The Problem and Solution to Contingency at CU

Following is the Introduction to a proposal titled “The Problem and Solution to Contingency at the University of Colorado,” written by Don Eron and Suzanne Hudson, officers of both the AAUP chapter of the University of Colorado at Boulder and the Colorado Conference of the AAUP. The proposal, that the University of Colorado implement the AAUP’s “Recommended Institutional Regulations on Academic Freedom and Tenure,” resulted in a referendum approved by contingent faculty at CU-Boulder, 279 in favor, 29 against. The Boulder faculty government, however, could not be persuaded to recommend a tenure system for instructors, and instructors continue working in as “temps” no matter how long or how well they have served the University. The Instructor Tenure Project is an ongoing initiative.

Read the report in its entirety here: The Problem and Solution to Contingency

INTRODUCTION

Reliable information regarding the numbers and professional circumstances of contingent faculty at the University of Colorado has, over the past thirty years, been obscured by a proliferation of titles—lecturers, adjuncts, instructors, senior instructors, and visiting assistant professors—with varying lengths of contracted employment, and varying responsibilities. One thing they have in common is that all of them serve as at-will employees whose contracts can be terminated at any time without cause. The purposes and strategies of hiring contingent faculty, while well intended to meet evolving challenges to the University administration, have resulted in a shell game that has often kept the public, prospective students and their parents, administrators, and contingent faculty themselves in the dark about the quality of the ultimate product our university claims to offer—an education that provides our students with the skills and knowledge to become viable actors in our civic discourse.

Recent reports from the American Association of University Professors (AAUP) identify the predicament of contingent faculty as one of the most significant problems facing higher education today. This proposal describes the impact of this predicament on the quality of education offered at the University of Colorado. It also offers a solution, accompanied by justifications for the necessity of implementing this solution.

In essence, this solution mandates that the University create a new tenure track that specializes in teaching and service, called “Instructor Tenure,” that is distinct from “Professor Tenure” with its obligations in teaching, service, and research. Our remedy to the problems that contingency has created is for the University to adopt the AAUP’s “Recommended Institutional Regulations on Academic Freedom and Tenure” with the following stipulations:

(1) That “Instructor Tenure” shall be regarded as entirely distinct from “Professor Tenure,” with the same differences in workload expectations, job titles, and pay scales that currently exist;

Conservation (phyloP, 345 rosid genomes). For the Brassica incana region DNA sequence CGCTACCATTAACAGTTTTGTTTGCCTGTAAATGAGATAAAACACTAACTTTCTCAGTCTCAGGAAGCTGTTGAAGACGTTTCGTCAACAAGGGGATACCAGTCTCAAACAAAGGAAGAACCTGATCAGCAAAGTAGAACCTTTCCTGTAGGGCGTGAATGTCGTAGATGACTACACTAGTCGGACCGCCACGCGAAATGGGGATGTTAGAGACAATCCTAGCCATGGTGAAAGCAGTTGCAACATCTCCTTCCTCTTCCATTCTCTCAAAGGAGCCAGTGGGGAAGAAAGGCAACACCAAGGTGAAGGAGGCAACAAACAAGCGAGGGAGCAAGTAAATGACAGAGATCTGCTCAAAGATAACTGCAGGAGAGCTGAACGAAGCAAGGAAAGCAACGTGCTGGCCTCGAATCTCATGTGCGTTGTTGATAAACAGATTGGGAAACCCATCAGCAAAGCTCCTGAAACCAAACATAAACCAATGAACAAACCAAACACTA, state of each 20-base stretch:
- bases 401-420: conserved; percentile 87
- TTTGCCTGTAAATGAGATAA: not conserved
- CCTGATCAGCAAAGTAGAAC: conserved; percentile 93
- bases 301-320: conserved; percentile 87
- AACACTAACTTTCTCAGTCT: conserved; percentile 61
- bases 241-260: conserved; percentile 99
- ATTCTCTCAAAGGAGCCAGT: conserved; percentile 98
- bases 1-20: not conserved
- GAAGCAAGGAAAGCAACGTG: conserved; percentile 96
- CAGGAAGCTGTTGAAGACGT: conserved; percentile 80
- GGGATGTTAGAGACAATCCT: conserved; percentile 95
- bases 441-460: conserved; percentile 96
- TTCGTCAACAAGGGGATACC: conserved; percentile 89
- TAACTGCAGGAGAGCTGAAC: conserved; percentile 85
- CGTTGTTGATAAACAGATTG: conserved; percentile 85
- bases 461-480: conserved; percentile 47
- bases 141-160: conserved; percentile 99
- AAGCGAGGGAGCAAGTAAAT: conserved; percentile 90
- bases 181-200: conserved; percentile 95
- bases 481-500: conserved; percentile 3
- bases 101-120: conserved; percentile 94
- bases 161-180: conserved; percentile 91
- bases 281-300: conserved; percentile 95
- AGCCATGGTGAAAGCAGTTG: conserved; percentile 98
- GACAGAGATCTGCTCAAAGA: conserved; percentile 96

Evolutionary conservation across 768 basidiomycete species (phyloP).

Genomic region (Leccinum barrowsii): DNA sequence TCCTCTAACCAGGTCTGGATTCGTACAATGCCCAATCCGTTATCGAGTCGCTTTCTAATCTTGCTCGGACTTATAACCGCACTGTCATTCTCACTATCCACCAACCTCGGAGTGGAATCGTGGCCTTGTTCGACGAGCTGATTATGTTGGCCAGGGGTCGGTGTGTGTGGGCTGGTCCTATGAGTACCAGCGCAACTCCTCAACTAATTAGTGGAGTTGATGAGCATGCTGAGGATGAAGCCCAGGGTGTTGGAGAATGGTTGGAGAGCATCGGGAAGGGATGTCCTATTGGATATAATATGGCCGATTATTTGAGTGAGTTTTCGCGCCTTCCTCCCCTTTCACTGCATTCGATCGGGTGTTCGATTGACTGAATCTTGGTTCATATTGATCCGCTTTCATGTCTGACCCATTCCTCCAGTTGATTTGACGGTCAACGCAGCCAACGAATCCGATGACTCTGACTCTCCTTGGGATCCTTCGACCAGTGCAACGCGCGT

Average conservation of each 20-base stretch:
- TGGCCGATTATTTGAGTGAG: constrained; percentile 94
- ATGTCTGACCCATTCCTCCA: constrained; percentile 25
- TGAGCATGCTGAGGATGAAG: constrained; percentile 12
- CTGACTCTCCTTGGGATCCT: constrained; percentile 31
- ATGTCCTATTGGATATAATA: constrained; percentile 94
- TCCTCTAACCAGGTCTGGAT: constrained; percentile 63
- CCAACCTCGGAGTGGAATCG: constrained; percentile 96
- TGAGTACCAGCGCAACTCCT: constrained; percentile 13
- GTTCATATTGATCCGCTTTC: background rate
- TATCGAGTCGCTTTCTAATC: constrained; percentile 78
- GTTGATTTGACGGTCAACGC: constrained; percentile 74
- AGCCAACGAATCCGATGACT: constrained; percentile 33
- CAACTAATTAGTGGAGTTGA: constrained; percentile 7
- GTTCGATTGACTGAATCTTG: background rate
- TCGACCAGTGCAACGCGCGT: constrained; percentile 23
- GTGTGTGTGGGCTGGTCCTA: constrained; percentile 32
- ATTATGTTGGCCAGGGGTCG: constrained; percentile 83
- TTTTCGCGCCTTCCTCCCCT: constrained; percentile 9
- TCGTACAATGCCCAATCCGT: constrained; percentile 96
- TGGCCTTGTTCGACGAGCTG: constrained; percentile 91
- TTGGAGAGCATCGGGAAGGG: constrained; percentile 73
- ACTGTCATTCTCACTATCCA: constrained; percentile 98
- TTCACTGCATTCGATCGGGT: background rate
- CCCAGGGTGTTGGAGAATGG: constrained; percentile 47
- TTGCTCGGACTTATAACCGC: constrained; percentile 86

(2) That the probationary period for instructor tenure shall be no more than seven years, as determined by the academic unit;

(3) That the probationary period for instructor tenure shall include non-consecutive periods, under all faculty titles including, but not limited to, “lecturer” and “adjunct”;

(4) That the probationary period may include teaching experience at other institutions of higher education, such cases to be decided at the unit level;

(5) That after the probationary period and a final review, similar to previous reviews, the faculty member shall be declared tenured—no longer an at-will, contractual employee;

(6) That faculty members who have already exceeded the probationary period, and have therefore proven themselves meritorious by virtue of their repeated reappointment, shall be immediately tenured;

(7) That the tenure clock shall be set retroactively to the time of hire for faculty who have yet to fulfill the probationary requirement;

(8) That part-time contingent faculty are also tenurable according to the above conditions, at a commensurate part-time level (For example, a faculty member who has taught an average of 50%-time for the duration of the probationary period is eligible for a 50%-time tenured position.);

(9) That academic units have a responsibility to train and mentor their probationary teaching faculty to prepare them for tenure;

(10) That tenured instructors shall undergo post-tenure reviews every five years, in accordance with university policy. Such reviews must reflect the standards and expectations set by previous, pre-tenure reviews.

We recognize a seemingly inherent contradiction throughout this proposal: on one hand, we claim that instructors at CU are excellent and therefore deserve tenure; on the other hand, we claim that instructors at CU are prevented from achieving excellence because of their contingent status. We submit here that both assertions are true. Instructors have both the desire and potential for excellence but lack the institutional support needed to deliver it consistently in the classroom and at faculty meetings.

While this proposal leans heavily on recent AAUP findings, these findings are validated by the experiences and observations of the authors over a combined thirty-five years of teaching as contingent faculty at CU, discussions with colleagues confronting the same obstacles and prohibitions, and the weight of common sense.

Read the report in its entirety here: The Problem and Solution to Contingency